Remember former White House physician Rear Adm. Ronny Jackson?
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President Donald Trump has promoted him and wants him to get a second star -- a higher military rank -- as well.
But when the president has his annual physical on Friday, it won't be Jackson who's in charge of the checkup this time around.
It was last January when Jackson, then the top physician in the White House, declared to reporters in a briefing that Trump "has incredibly good genes” following Trump's physical at Walter Reed National Military Medical Center. It was seen as an unusually glowing and public declaration of a president's good health after questions were being raised about his mental health, his weight and eating habits.
Shortly thereafter, the president first nominated Jackson to be promoted to a second star. The president also tapped him to lead the Department of Veterans Affairs, although he had no experience running such a large government agency. Jackson ultimately withdrew his name from consideration after allegations of misconduct surfaced, including the improper dispersion of medication and the mistreatment of White House colleagues.
Those allegations, which Jackson denies, remain under investigation by the Department of Defense Office of Inspector General.
After the allegations surfaced, Trump said he would "always stand behind" Jackson, but, to avoid further public scrutiny, the president suggested that the admiral withdraw his nomination for VA secretary.
In the months since, Trump has often seemed to make it his personal mission to salvage Jackson's reputation, calling him "the most clean-cut, wonderful person." He campaigned against the Democrat who played a role in stopping Jackson's nomination - Sen. John Tester, the Ranking Members on the Senate Veterans Affairs Committee. "All of those horrible things that were said about him turned out to be lies," Trump said about Jackson while attacking Tester, despite the ongoing investigation.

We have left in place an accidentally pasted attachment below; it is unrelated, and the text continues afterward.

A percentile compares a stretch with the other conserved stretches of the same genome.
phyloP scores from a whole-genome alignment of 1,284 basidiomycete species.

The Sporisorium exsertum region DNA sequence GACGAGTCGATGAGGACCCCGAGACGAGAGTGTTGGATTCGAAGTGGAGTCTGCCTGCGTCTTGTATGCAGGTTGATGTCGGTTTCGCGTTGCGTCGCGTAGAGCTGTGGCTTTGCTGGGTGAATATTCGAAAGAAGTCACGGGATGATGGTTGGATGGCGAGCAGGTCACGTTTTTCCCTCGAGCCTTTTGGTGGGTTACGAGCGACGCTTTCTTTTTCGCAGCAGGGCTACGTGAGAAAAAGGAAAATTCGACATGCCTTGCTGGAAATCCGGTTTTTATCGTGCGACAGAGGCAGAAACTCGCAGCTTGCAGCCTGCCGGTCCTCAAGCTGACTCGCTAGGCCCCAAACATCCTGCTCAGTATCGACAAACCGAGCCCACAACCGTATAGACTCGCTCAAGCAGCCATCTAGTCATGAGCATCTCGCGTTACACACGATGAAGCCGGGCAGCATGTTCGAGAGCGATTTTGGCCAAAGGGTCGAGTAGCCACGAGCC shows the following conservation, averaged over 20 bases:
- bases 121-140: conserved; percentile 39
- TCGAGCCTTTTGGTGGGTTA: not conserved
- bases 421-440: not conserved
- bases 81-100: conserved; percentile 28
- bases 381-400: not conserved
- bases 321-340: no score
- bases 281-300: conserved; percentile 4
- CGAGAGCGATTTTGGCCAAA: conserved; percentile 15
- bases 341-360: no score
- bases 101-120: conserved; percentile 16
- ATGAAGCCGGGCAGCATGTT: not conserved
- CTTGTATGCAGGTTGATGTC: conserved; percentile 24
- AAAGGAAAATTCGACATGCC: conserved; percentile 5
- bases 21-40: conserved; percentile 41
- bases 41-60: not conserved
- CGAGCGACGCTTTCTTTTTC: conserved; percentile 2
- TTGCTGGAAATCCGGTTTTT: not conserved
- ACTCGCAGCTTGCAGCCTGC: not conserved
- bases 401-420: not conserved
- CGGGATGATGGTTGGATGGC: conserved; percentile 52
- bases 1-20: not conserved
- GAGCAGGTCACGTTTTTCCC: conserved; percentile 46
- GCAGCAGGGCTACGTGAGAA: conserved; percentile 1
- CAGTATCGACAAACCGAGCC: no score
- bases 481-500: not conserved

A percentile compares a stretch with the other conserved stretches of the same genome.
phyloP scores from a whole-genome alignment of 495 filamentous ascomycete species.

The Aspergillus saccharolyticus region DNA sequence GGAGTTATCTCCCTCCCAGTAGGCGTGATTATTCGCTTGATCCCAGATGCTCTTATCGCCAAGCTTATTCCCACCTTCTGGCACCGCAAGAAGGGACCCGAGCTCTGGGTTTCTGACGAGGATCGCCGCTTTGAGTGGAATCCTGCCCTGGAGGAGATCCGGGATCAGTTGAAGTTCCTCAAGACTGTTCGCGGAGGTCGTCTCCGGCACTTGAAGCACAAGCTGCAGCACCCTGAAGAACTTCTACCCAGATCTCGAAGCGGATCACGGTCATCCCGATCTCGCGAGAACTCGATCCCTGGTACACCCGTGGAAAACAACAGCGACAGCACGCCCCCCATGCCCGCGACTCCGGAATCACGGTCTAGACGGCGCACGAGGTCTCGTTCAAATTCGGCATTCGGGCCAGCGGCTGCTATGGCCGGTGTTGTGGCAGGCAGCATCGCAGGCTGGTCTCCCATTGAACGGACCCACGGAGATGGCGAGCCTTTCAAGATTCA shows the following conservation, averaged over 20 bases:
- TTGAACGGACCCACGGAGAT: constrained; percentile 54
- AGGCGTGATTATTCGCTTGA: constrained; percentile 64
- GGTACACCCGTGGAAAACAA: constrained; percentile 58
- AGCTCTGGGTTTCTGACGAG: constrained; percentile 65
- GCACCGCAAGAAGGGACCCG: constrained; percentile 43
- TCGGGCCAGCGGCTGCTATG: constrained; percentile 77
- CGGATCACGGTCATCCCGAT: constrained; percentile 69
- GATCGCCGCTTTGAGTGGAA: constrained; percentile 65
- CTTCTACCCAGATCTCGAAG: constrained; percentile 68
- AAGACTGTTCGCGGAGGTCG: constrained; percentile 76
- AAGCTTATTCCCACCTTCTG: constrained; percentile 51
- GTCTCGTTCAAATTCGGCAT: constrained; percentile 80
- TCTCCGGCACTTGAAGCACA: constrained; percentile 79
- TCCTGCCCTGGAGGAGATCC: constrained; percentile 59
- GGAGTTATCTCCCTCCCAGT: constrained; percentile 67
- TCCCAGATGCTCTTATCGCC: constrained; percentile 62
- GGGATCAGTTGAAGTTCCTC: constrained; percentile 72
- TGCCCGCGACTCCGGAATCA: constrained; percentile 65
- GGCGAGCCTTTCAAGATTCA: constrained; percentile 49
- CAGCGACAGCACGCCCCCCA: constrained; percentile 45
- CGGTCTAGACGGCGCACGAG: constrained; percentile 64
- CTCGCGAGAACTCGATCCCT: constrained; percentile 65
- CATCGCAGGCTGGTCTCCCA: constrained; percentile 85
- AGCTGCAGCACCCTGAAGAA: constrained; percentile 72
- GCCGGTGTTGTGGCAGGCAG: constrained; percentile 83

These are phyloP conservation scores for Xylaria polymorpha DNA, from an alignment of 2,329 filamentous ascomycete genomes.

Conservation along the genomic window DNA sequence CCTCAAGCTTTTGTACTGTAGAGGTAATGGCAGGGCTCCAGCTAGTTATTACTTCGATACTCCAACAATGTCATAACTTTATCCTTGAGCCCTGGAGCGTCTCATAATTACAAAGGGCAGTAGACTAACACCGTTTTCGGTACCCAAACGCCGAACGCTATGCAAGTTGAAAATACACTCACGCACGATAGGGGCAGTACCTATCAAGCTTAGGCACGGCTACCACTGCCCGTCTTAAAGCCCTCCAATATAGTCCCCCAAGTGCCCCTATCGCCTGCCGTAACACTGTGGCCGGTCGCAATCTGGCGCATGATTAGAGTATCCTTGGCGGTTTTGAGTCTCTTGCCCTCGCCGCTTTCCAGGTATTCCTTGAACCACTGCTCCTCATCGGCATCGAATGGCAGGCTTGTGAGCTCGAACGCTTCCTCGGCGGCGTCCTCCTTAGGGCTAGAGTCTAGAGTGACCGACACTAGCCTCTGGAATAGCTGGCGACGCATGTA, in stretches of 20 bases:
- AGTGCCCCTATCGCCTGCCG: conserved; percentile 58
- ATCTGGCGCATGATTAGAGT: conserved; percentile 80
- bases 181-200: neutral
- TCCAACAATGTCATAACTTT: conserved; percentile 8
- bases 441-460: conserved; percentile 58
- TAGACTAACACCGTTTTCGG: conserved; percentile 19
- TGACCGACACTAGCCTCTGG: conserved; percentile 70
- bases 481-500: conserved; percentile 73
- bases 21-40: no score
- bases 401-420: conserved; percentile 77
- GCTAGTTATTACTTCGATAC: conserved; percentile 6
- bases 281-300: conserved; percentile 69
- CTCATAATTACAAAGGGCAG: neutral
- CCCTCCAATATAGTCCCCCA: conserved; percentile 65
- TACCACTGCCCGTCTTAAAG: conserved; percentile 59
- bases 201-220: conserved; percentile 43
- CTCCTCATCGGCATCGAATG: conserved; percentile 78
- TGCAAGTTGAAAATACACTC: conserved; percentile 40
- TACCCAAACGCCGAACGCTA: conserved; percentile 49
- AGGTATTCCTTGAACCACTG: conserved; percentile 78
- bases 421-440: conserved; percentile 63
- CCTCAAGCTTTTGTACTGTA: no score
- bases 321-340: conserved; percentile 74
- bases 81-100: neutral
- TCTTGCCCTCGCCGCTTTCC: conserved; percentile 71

Following the botched nomination, Jackson quietly returned to the White House medical unit, though not in the top job as the president’s principal physician. That position was assumed by Dr. Sean Conley, who first stepped into the role when Jackson was nominated to the VA.
But over the weekend, with his latest physical about a week away, the White House announced that Trump had appointed Jackson to a newly created role: Assistant to the President and Chief Medical Adviser.
In that position, Jackson will no longer be providing medical care at the White House but instead will provide "technical policy advice" on public health issues within the administration, according to an administration official not authorized to speak publicly about the matter.
Jackson's policy portfolio will have a particular focus on veterans' issues, the opioid crisis, and health issues as it relates to the southern border, and he will travel and work closely with policy-focused staff on those issues, the official said.
In defending the appointment, the official noted that Jackson is an "excellent physician and trusted medical advisor" who previously worked as the White House doctor for former Presidents George W. Bush and Barack Obama.
Jackson’s promotion within the White House came soon after the White House had also resubmitted Jackson’s previous nomination for a second star.
A White House official downplayed the decision to resubmit Jackson's nomination for a second star because Congress did not take action on it last year. But last year's nomination came before allegations of misconduct regarding Jackson had surfaced and the consideration of Jackson’s nomination was effectively put on hold.
Jackson can earn his second star while under investigation, but each promotion is dealt with on a case-by-case basis, a U.S. Navy official told ABC News.
The Chief of Naval Operations, Adm. John Richardson, told reporters last week that the move to resubmit Jackson for a military promotion was not a Navy decision.
“The White House is the one who resubmitted his nomination to the Senate and so we’ll see -- there’s an investigation going on, that’s in progress so all of these things have to kind of culminate to see where we go," he said.